What’s known as a “global bleaching event” occurs when coral reefs in three oceans—the Atlantic, the Pacific, and the Indian—exhibit signs of heat stress all at the same time. There was a global bleaching event in 1998, and a second one in 2010. In October, 2015, the National Oceanic and Atmospheric Administration announced that another event was beginning. The bleaching continued through 2016, and then on through the first half of 2017. By the time it ended, in June of last year, almost a third of the shallow-water corals on the Great Barrier Reef were dead. In the northern stretches of the reef, the mortality rate was closer to three-quarters.

As it happens, shortly before NOAA’s announcement, Irus Braverman, a professor of law and geography at the University at Buffalo, set out to interview coral biologists. The earlier global bleaching events, combined with various other forms of destruction—disease, dredging, dynamite fishing—had already convinced marine scientists that reefs were in grave trouble. Still, as Braverman relates in her forthcoming book “Coral Whisperers: Scientists on the Brink” (University of California), even the gloomiest were caught off guard by the third event. After taking an aerial survey of the Great Barrier Reef, one of Australia’s most prominent coral biologists, Terry Hughes, showed the results to his students. “And then we wept,” he tweeted.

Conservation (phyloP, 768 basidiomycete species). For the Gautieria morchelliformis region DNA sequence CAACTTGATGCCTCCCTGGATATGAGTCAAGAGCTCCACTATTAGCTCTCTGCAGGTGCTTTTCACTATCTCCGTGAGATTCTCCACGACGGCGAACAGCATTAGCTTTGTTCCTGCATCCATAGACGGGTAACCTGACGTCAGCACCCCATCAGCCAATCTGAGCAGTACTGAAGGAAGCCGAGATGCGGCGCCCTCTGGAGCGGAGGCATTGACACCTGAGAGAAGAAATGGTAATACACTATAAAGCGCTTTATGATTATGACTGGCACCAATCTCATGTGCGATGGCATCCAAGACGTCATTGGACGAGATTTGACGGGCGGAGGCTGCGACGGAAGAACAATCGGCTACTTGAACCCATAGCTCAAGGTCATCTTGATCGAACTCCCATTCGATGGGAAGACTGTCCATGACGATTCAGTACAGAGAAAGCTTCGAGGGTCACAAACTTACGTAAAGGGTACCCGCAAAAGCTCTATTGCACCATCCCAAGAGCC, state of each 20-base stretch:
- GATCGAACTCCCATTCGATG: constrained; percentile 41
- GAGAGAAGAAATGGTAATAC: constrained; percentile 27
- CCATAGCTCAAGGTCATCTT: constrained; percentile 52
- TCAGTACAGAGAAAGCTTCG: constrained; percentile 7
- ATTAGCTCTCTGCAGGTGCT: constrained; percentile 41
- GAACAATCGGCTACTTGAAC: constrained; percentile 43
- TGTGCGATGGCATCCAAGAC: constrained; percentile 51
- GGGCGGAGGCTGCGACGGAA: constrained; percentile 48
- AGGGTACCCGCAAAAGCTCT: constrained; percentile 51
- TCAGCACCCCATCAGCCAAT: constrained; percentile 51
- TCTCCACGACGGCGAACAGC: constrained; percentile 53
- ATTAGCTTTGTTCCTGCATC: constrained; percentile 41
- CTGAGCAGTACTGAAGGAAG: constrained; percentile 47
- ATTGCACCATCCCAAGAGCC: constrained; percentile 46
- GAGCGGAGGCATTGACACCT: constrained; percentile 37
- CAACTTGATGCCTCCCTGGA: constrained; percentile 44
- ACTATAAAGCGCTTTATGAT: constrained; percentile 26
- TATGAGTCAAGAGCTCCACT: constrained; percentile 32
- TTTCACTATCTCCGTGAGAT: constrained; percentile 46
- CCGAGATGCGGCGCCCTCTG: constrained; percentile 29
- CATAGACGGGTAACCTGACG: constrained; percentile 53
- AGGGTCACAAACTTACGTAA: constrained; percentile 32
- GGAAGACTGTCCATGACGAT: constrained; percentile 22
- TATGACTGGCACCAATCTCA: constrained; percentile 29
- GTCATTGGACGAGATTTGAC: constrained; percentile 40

An American scientist, Laurie Raymundo, reported on Facebook that, after observing the devastation of reefs in Tumon Bay, on Guam’s west coast, “for the first time in the fifty years I’ve been in the water, I cried for an hour, right into my mask.”

Coral reefs are often referred to as living structures; as such, they span the divide between the faunal and the geological. Individual corals are tiny, gelatinous animals infelicitously referred to as polyps. In their cells, polyps house even tinier algae, which they rely on for food, to help fuel their extraordinary building projects. Bleaching occurs when water temperatures rise more than two degrees or so above normal. For reasons that are not entirely understood, corals react to the heat by expelling their symbionts. (Alternatively, according to some scientists, it’s the algae that respond by decamping.) If the bleaching event is short-lived, the corals can survive and, eventually, recover. But in a warming world, where such events are becoming both more frequent and more protracted, the prognosis for reefs is much the same as it is for sea ice.

A coral ecologist named Peter Sale, who’s a professor emeritus at Ontario’s University of Windsor, tells Braverman that reef scientists are confronting “the likely disappearance of the ecosystem they have been studying.” What most interests Braverman, though, is not the fate of reefs—with Sale, she takes their disappearance as likely—but the way scientists choose to “narrate” the crisis. She finds them divided into two camps. In one are those who argue that reefs’ downward spiral can be arrested only by dealing with climate change, which is to say, by completely revamping the world’s energy systems. (It’s worth pointing out that, if Wadhams and Serreze are right about Arctic feedbacks, even this may not be enough.)